Well, I reasoned, that's sort of okay, too. I mean, I don't know exactly where I've earned sales on Kindle in the US. In addition to not knowing who bought the book, I won't know if they lent it to anyone. It's like that, I just won't get access to that information either. Not a problem, really.

Q: Can I opt my title out of Kindle Book Lending?
A: Titles in the 35% royalty option may choose to opt out of Kindle Book Lending by deselecting the checkbox under "Kindle Book Lending," in the "Rights and Pricing" section of the title upload/edit process. You may not choose to opt out a title if it is included in the lending program of another sales or distribution channel. Titles in the 70% royalty option must participate in Kindle Book Lending and may not opt out.

If you're wondering why I bolded that last part, it's not because it gives me the warm fuzzies all over.

Over the summer of 2010, Amazon DTP began offering 70% royalties on titles that met certain criteria. Authors like myself cried, "Huzzah!" Score one for the author trying to earn a little more from his or her hard work. For me, that amounted to a net of $2.04 from each $2.99 sale, versus $1.05 at the 35% royalty option. Don't look down your nose at me. Yes, 99 cents does make a difference to a fledgling author. I still feel you doing it, by the way.

Why can't I just be as pleased as punch about the mandatory participation in this lending program for authors earning 70% royalties? It's not because I like to chafe at any mandatory restrictions on what I can or can't do, like some recalcitrant child. As I told Michelle, while I'm reserving full judgment on this new policy for now...the no opt out for those of us in the 70% royalty scheme bugs me. I can't describe it any better than that - it bugs me. The inability to opt out seems a bit like Jeff Bezos saying, "Hey author, you're already getting the better part of the deal anyway with your 70% and you should just be happy with that. No, you're not getting any royalties off the book loans and we won't tell you how many times your book's been loaned. Don't like that? Well, if you don't mind taking less of a percentage per future sale, feel free to opt out and go for the 35% royalty on your work. Happy New Year." Why does that feel akin to one of those offers from the Godfather, one you can't really refuse?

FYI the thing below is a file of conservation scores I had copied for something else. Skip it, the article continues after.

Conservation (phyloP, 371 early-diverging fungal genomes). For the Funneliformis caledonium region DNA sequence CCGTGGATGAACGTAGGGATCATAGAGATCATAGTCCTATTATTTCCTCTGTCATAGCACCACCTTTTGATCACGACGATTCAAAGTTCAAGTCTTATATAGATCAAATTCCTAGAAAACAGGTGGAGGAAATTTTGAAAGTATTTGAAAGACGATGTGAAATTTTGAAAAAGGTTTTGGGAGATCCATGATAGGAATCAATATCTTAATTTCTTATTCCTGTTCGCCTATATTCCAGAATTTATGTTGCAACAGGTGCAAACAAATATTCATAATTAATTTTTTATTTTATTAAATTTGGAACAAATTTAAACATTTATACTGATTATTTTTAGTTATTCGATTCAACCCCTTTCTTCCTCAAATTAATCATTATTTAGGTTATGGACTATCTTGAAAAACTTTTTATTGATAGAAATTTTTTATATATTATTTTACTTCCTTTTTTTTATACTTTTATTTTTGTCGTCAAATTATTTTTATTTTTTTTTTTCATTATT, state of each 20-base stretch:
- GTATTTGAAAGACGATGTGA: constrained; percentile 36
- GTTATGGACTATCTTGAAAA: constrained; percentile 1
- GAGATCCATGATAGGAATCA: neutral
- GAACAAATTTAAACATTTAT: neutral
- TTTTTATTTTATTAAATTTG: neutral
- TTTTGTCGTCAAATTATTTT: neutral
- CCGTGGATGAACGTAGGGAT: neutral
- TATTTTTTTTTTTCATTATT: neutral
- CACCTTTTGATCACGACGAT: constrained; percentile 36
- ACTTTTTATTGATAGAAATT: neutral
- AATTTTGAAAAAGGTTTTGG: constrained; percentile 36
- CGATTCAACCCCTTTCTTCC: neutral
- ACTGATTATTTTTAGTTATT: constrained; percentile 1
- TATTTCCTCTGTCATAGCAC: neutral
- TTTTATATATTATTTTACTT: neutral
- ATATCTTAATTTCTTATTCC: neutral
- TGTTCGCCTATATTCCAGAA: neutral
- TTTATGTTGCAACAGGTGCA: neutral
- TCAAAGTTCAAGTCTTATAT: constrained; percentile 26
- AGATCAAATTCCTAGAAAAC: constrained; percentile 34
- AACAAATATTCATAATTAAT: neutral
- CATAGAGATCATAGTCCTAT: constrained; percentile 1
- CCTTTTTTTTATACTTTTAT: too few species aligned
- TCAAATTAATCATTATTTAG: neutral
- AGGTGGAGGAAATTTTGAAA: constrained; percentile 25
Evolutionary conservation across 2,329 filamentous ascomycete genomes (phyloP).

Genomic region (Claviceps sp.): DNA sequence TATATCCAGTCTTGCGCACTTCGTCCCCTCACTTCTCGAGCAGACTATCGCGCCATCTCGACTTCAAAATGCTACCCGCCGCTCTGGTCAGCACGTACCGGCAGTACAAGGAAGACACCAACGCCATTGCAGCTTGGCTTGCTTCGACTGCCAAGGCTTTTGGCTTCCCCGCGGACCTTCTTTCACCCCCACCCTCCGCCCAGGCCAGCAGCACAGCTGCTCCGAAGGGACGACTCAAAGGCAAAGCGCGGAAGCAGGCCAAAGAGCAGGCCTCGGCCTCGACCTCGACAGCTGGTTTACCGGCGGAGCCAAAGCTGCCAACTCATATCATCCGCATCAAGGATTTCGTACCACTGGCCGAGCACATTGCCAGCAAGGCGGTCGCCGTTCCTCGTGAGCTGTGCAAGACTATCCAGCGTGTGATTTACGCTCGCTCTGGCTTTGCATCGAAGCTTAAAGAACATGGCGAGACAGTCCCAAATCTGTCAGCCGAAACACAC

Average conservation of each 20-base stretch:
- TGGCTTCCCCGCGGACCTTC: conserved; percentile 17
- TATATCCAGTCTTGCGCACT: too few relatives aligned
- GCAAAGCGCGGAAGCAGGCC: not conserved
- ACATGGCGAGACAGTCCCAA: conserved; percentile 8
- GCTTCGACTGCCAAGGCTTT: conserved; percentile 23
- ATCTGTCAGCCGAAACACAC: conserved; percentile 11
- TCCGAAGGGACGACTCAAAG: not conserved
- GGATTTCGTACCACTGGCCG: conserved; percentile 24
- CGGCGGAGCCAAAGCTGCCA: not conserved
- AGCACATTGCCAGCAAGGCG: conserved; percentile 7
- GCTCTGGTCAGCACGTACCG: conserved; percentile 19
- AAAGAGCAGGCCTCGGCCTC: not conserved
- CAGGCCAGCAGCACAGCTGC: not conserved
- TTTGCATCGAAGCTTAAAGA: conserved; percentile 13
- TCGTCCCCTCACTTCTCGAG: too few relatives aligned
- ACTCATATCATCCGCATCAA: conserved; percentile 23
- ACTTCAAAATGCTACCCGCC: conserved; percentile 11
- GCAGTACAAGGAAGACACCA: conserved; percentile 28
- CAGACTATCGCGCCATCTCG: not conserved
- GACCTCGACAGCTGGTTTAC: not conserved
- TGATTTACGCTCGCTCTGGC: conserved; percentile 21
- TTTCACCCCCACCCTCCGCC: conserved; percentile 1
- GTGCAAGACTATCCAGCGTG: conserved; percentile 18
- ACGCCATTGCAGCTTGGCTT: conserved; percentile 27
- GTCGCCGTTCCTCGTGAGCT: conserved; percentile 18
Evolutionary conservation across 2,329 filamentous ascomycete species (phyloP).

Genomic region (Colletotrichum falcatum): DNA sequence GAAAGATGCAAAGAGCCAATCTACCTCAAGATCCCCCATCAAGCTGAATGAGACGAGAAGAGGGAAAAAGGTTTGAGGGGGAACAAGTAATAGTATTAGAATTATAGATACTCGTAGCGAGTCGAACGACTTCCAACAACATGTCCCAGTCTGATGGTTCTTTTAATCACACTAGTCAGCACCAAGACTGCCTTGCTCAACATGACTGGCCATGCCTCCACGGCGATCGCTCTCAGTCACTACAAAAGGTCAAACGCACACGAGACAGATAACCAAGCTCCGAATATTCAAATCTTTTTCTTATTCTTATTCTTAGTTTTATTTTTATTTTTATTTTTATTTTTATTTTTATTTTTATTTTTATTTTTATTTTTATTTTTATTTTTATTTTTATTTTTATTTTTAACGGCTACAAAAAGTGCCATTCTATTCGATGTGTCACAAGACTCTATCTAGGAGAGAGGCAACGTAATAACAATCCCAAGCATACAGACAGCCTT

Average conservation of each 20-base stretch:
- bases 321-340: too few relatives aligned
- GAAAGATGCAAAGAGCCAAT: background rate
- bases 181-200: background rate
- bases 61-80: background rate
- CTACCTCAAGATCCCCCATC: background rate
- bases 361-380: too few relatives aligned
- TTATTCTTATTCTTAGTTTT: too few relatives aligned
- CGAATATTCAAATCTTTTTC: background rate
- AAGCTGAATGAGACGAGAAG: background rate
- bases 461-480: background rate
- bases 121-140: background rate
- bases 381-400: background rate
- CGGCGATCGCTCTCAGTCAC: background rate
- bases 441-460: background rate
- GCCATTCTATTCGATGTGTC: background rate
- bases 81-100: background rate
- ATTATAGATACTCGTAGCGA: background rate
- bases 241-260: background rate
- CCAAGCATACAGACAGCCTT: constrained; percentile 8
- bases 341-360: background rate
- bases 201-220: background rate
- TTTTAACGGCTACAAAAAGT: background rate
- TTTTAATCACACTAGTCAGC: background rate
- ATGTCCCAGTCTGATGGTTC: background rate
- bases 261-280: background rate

Let me be clear: I'm growing a career as a writer. Maybe JA Konrath and Seth Godin can afford it, but I really don't need readers lending my book to people who could otherwise be buying it. Same principle behind why I didn't give away a bunch of free paperback copies to friends and family. Yet here's Amazon telling me that because I'm enrolled at 70% royalty, I have no choice but to potentially give away free copies to others, who might have been paying customers. I've tried to look at this as a real benefit, but come away with only the potential for it, at best. Word of mouth is the most valuable tool an author has, and loaning the book has the same effect. But it seems only a potential for increased exposure, nothing more. If someone receives my book on loan, any guarantee he / she will read it in that 14-day window? Any guarantee of a recommendation to another person who will actually buy it? In the short term, I can't bank on possiblities.

As Kristie Cook, author of Promise and Purpose said in response to Michelle and me, "The more people who read your first book, despite how they get it, the more who will buy your second. And the more people who will be talking about it to others, who will buy it." Kristie, I sincerely hope you're right. For now, I'm eyeing this new Kindle policy and hoping for a positive impact, but also preparing for the probability that nothing may come of it that will benefit Kindle authors. In that, I'd love to be proven wrong.

Sunday, December 26, 2010

#SampleSunday: Sultana Chapter One, part two

Welcome to another Sample Sunday, where I'm posting the chapters of my next novel, Sultana, set in thirteenth century Spain. Missed the first half of Chaper One? Click here. Otherwise, I invite you to read on...




Brass lanterns sputtered in an orange haze of fading light. Evening shadows lengthened as defeat cast its grim pall over Prince Faraj. He faced his opponent on a familiar battlefield. The Sultan of Gharnatah leaned toward him and smiled a predatory grin, before he delivered the deathblow. “Do you yield, nephew?”